A third-generation Oregonian, Kay Holbo grew up in Grants Pass. She graduated Phi Beta Kappa from the UO in 1963, married history professor Paul Holbo and became a faculty wife with two kids. “I love to garden,” says Holbo, whose green thumb encompassed the pioneer Mulkey Cemetery, adjacent to the family home in West Eugene. “I saw in the old cemetery a beautiful landscape.” 

May 5, 2016

“I got started on gender issues in eighth grade, when I took an elective class on ‘The ’60s,’” says Maya Corral, now a sophomore at South Eugene’s International High School. “My friend and I did a project on the second wave of feminism and the controversy around birth control and gender roles.” Afterwards, she took a course on activism, including feminism.

April 21, 2016

 With a degree in marketing from the College of William and Mary in Williamsburg, Virginia, Deron Fort returned to his hometown of West Chester, Pennsylvania, for a sales job at a titanium manufacturing plant. “It was not inspiring work,” he says. “We wore badges to measure radiation from the electron beam furnaces.” Fort quit two years later to study for a master’s in education at the University of North Carolina Wilmington, then taught middle school for two years. 

April 7, 2016

“I started my study of anthropology at home,” says Stephen Wooten, the youngest of nine children in an Irish Catholic family in Weymouth, Massachusetts. “My dad was on the police force. He was a beat cop, on his feet, building relationships with people.” Wooten continued his study at UMass Amherst and got his masters and Ph.D. in anthropology at the University of Illinois. He’s been a professor at the UO since 2001. 

March 24, 2016

“Someone told me Oregon was beautiful,” says Chris Veloon, who grew up in Grafton, Wisconsin, and studied occupational therapy (OT) at the University of Wisconsin, “and that Eugene was a lot like Madison.” Since she arrived at age 27, Veloon has worked for PeaceHealth and McKenzie-Willamette hospitals, and, for the past 10 years, for Cascade Health Solutions, a nonprofit community health agency. “I’m an OT in home health,” she says. “Two of us cover the county. We mostly see elderly people with health issues.

March 9, 2016

After college at Jacksonville University in Florida and a four-year enlistment in the Air Force, Kathy Ford headed west in 1976 to Los Angeles where she worked for AT&T, the phone company, and where she met her partner, Jill Winans. The pair escaped the Southern California heat in 1985 when Ford took a job with US West in Seattle, and left the big-city rat race in 1992, when she transferred to US West Wireless in Eugene. Two years later, Winans opened the CatSpa, a boarding kennel for cats. In 10 years of operation, the CatSpa became increasingly involved in animal rescue.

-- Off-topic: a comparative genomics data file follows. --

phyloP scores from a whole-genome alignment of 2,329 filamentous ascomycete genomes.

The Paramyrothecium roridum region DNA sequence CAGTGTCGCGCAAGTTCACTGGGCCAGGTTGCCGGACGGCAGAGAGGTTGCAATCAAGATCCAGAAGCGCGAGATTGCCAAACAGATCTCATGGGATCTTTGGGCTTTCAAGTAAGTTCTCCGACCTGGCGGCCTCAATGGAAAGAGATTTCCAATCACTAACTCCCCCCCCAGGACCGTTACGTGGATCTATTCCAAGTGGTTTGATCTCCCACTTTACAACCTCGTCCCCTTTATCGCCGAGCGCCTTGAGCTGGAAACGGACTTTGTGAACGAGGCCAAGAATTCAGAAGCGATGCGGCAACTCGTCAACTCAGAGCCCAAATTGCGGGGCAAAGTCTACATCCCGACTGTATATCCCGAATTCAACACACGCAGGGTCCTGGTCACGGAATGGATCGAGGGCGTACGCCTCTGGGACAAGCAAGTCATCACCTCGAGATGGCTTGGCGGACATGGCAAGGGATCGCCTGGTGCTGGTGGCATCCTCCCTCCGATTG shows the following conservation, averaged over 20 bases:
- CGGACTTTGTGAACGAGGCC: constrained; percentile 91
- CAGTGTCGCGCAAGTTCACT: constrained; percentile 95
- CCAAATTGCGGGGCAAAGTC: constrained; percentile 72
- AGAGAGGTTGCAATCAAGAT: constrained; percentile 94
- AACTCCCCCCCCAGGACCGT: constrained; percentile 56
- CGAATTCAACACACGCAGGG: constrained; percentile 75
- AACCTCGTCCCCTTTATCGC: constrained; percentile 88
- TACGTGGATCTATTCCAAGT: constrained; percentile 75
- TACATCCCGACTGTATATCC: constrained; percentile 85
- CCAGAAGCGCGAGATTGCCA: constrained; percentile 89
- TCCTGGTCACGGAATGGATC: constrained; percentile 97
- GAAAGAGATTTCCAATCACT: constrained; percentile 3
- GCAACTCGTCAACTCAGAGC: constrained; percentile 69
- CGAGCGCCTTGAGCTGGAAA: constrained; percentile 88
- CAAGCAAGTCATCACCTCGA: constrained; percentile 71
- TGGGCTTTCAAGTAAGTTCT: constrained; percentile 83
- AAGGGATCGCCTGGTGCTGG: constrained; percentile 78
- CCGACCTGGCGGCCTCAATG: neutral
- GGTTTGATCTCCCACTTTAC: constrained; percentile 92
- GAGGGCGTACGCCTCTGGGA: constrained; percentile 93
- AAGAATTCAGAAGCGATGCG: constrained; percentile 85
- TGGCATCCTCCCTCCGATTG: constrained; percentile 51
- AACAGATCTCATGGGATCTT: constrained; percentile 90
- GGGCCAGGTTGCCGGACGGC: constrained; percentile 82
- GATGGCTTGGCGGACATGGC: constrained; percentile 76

February 25, 2016

A native of Rockville, Maryland, with a degree in music education from George Mason University, Anya Dobrowolski came to Eugene in 2006 for grad school in landscape architecture. She finished a master’s degree in 2011 and was hired as assistant director of the school’s newly minted one-year graduate certificate program, Oregon Leadership in Sustainability (OLIS). That’s where she met Beth Sweeney, an OLIS student who had worked six years for the EPA in Dallas, Texas, and in her hometown of Seattle.

February 11, 2016

“I have worked as a caregiver, a CNA or home health aide since age 18,” says Troi, who grew up in Issaquah, Washington, and moved to Seattle in her early 20s. “I’ve specialized in hospice and developmental disabilities.” When her brother committed suicide early in 2004, Troi, who goes only by the one name, took a year off from work to intern at the Lost Valley Educational Center near Dexter, Oregon. “I was an entrenched urbanite, transplanted to a rustic rural environment,” she says. “It was lifesaving. I realized how much tension I was carrying, living in the city.

January 28, 2016

The daughter of an Alaskan Native airline pilot, who flew back and forth to Alaska, and a Norwegian mother from Minnesota, Sigvanna Topkok endured family fights at home and racist comments at school, as she grew up in several towns across Oregon, from Baker City to the coast. She spent childhood summers in her grandparents’ home village of Ambler, Alaska, where tribal traditions were suppressed in previous generations. “My grandmother was adopted out of the tribe,” she notes. “My dad passed away in a car crash when I was 11.

January 14, 2016

The son of an active-duty Marine, Jon Labrousse grew up in several West Coast cities, then went to high school in Hawaii. “Most of the kids were Asians and Pacific Islanders,” he says. “It was a huge growth experience.” He enrolled at Oregon State University to study engineering, but after a required reading class with John Campbell he began writing poetry and changed his major to English. He spent two years teaching in Japan and South Korea before settling in Eugene in 1996 with his wife, Tasha Katsuda. “We met at OSU,” he says.

December 24, 2015

Back in the 1980s, University of Florida student Jim Evangelista and his roommates had a sign that read “Welcome to Reality Kitchen.” Later, when he started painting murals, Evangelista adopted the name for his Gainesville storefront studio, and Reality Kitchen evolved into a 24/7 coffee house and community center. “We had music every night,” he says. After three years, he got back to murals and began building scenery for film and TV. He got married, had a son, Diego, and, in 1992, took a cross-country trip in a converted school bus.

December 10, 2015

“The prison experience was a blessing for me,” says Garvar Brummett, who left his San Fernando Valley home at age 17 to escape an abusive stepdad and an alcoholic mother. He fell into a cycle of addiction, alcoholism, homelessness, bank robbery and incarceration that lasted 20 years. He served five years in prison, part of it in Illinois, the rest at the Sheridan federal prison in Oregon. “I read a lot of self-help books and religious texts,” he says. “I started going to AA meetings.